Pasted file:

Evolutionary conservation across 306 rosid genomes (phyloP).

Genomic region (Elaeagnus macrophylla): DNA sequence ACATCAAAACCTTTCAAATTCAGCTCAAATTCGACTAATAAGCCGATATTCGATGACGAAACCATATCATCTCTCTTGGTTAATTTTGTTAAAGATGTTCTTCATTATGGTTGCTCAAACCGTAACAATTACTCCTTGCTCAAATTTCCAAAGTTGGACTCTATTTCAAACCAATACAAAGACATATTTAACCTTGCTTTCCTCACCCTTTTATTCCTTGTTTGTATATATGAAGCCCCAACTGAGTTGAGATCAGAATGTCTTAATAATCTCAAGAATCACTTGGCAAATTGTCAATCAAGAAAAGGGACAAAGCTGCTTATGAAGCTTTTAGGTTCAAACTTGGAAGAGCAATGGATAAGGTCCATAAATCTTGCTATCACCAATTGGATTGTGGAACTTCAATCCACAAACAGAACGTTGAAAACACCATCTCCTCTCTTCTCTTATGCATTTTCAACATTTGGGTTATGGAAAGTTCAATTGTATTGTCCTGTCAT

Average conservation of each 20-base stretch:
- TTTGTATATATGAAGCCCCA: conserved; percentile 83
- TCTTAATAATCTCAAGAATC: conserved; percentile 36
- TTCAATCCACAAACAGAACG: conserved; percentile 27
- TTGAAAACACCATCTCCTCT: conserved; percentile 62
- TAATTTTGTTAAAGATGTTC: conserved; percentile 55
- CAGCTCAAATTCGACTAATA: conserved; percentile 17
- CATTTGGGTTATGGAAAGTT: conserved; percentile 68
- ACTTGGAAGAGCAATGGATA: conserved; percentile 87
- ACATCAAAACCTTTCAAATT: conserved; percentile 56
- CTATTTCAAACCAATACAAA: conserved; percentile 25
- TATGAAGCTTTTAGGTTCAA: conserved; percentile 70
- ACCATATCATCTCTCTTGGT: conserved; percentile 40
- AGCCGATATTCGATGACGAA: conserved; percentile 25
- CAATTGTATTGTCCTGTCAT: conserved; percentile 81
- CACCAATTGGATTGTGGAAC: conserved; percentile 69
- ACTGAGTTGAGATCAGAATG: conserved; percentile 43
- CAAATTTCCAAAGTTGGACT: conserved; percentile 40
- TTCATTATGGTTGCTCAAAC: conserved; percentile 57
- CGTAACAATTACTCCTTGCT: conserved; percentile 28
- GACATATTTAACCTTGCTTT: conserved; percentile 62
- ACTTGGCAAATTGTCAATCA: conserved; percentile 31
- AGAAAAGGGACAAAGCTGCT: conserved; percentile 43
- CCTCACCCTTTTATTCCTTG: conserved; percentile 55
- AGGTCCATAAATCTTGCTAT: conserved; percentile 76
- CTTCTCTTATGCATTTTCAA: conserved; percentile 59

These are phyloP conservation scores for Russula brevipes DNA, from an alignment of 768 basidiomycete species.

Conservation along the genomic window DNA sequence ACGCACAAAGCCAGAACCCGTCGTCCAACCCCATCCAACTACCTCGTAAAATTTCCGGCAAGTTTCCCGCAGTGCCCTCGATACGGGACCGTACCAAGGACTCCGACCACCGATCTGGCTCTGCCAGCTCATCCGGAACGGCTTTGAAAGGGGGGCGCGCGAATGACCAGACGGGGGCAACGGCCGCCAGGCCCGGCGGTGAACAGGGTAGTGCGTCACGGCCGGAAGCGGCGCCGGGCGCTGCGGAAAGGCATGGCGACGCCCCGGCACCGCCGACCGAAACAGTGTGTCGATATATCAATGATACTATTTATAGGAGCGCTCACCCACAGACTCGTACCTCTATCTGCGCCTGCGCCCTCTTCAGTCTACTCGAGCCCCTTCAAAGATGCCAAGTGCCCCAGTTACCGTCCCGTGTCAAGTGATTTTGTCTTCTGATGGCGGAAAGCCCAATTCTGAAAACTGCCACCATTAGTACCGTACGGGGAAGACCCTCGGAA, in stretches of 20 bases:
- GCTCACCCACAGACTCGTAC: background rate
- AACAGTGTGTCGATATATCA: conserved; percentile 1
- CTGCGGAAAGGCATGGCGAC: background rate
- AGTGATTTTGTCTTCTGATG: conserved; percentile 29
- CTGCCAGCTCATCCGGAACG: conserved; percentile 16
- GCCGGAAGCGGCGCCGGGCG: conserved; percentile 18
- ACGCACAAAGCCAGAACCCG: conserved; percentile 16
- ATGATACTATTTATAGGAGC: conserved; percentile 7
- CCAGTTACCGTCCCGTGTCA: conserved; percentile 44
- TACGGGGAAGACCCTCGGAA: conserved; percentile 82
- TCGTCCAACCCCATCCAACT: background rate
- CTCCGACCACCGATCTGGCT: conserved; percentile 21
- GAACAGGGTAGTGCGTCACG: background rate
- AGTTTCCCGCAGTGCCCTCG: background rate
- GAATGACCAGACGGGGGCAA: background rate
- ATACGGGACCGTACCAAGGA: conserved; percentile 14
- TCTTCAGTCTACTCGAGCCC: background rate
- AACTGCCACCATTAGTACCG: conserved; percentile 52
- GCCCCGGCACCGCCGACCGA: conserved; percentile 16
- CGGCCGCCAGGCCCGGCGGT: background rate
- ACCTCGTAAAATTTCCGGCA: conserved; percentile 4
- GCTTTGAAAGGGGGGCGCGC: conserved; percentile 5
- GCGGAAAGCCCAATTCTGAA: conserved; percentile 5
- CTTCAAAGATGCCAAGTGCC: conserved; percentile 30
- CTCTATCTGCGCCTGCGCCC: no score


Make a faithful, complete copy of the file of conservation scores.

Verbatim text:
Evolutionary conservation across 306 rosid genomes (phyloP).

Genomic region (Elaeagnus macrophylla): DNA sequence ACATCAAAACCTTTCAAATTCAGCTCAAATTCGACTAATAAGCCGATATTCGATGACGAAACCATATCATCTCTCTTGGTTAATTTTGTTAAAGATGTTCTTCATTATGGTTGCTCAAACCGTAACAATTACTCCTTGCTCAAATTTCCAAAGTTGGACTCTATTTCAAACCAATACAAAGACATATTTAACCTTGCTTTCCTCACCCTTTTATTCCTTGTTTGTATATATGAAGCCCCAACTGAGTTGAGATCAGAATGTCTTAATAATCTCAAGAATCACTTGGCAAATTGTCAATCAAGAAAAGGGACAAAGCTGCTTATGAAGCTTTTAGGTTCAAACTTGGAAGAGCAATGGATAAGGTCCATAAATCTTGCTATCACCAATTGGATTGTGGAACTTCAATCCACAAACAGAACGTTGAAAACACCATCTCCTCTCTTCTCTTATGCATTTTCAACATTTGGGTTATGGAAAGTTCAATTGTATTGTCCTGTCAT

Average conservation of each 20-base stretch:
- TTTGTATATATGAAGCCCCA: conserved; percentile 83
- TCTTAATAATCTCAAGAATC: conserved; percentile 36
- TTCAATCCACAAACAGAACG: conserved; percentile 27
- TTGAAAACACCATCTCCTCT: conserved; percentile 62
- TAATTTTGTTAAAGATGTTC: conserved; percentile 55
- CAGCTCAAATTCGACTAATA: conserved; percentile 17
- CATTTGGGTTATGGAAAGTT: conserved; percentile 68
- ACTTGGAAGAGCAATGGATA: conserved; percentile 87
- ACATCAAAACCTTTCAAATT: conserved; percentile 56
- CTATTTCAAACCAATACAAA: conserved; percentile 25
- TATGAAGCTTTTAGGTTCAA: conserved; percentile 70
- ACCATATCATCTCTCTTGGT: conserved; percentile 40
- AGCCGATATTCGATGACGAA: conserved; percentile 25
- CAATTGTATTGTCCTGTCAT: conserved; percentile 81
- CACCAATTGGATTGTGGAAC: conserved; percentile 69
- ACTGAGTTGAGATCAGAATG: conserved; percentile 43
- CAAATTTCCAAAGTTGGACT: conserved; percentile 40
- TTCATTATGGTTGCTCAAAC: conserved; percentile 57
- CGTAACAATTACTCCTTGCT: conserved; percentile 28
- GACATATTTAACCTTGCTTT: conserved; percentile 62
- ACTTGGCAAATTGTCAATCA: conserved; percentile 31
- AGAAAAGGGACAAAGCTGCT: conserved; percentile 43
- CCTCACCCTTTTATTCCTTG: conserved; percentile 55
- AGGTCCATAAATCTTGCTAT: conserved; percentile 76
- CTTCTCTTATGCATTTTCAA: conserved; percentile 59

These are phyloP conservation scores for Russula brevipes DNA, from an alignment of 768 basidiomycete species.

Conservation along the genomic window DNA sequence ACGCACAAAGCCAGAACCCGTCGTCCAACCCCATCCAACTACCTCGTAAAATTTCCGGCAAGTTTCCCGCAGTGCCCTCGATACGGGACCGTACCAAGGACTCCGACCACCGATCTGGCTCTGCCAGCTCATCCGGAACGGCTTTGAAAGGGGGGCGCGCGAATGACCAGACGGGGGCAACGGCCGCCAGGCCCGGCGGTGAACAGGGTAGTGCGTCACGGCCGGAAGCGGCGCCGGGCGCTGCGGAAAGGCATGGCGACGCCCCGGCACCGCCGACCGAAACAGTGTGTCGATATATCAATGATACTATTTATAGGAGCGCTCACCCACAGACTCGTACCTCTATCTGCGCCTGCGCCCTCTTCAGTCTACTCGAGCCCCTTCAAAGATGCCAAGTGCCCCAGTTACCGTCCCGTGTCAAGTGATTTTGTCTTCTGATGGCGGAAAGCCCAATTCTGAAAACTGCCACCATTAGTACCGTACGGGGAAGACCCTCGGAA, in stretches of 20 bases:
- GCTCACCCACAGACTCGTAC: background rate
- AACAGTGTGTCGATATATCA: conserved; percentile 1
- CTGCGGAAAGGCATGGCGAC: background rate
- AGTGATTTTGTCTTCTGATG: conserved; percentile 29
- CTGCCAGCTCATCCGGAACG: conserved; percentile 16
- GCCGGAAGCGGCGCCGGGCG: conserved; percentile 18
- ACGCACAAAGCCAGAACCCG: conserved; percentile 16
- ATGATACTATTTATAGGAGC: conserved; percentile 7
- CCAGTTACCGTCCCGTGTCA: conserved; percentile 44
- TACGGGGAAGACCCTCGGAA: conserved; percentile 82
- TCGTCCAACCCCATCCAACT: background rate
- CTCCGACCACCGATCTGGCT: conserved; percentile 21
- GAACAGGGTAGTGCGTCACG: background rate
- AGTTTCCCGCAGTGCCCTCG: background rate
- GAATGACCAGACGGGGGCAA: background rate
- ATACGGGACCGTACCAAGGA: conserved; percentile 14
- TCTTCAGTCTACTCGAGCCC: background rate
- AACTGCCACCATTAGTACCG: conserved; percentile 52
- GCCCCGGCACCGCCGACCGA: conserved; percentile 16
- CGGCCGCCAGGCCCGGCGGT: background rate
- ACCTCGTAAAATTTCCGGCA: conserved; percentile 4
- GCTTTGAAAGGGGGGCGCGC: conserved; percentile 5
- GCGGAAAGCCCAATTCTGAA: conserved; percentile 5
- CTTCAAAGATGCCAAGTGCC: conserved; percentile 30
- CTCTATCTGCGCCTGCGCCC: no score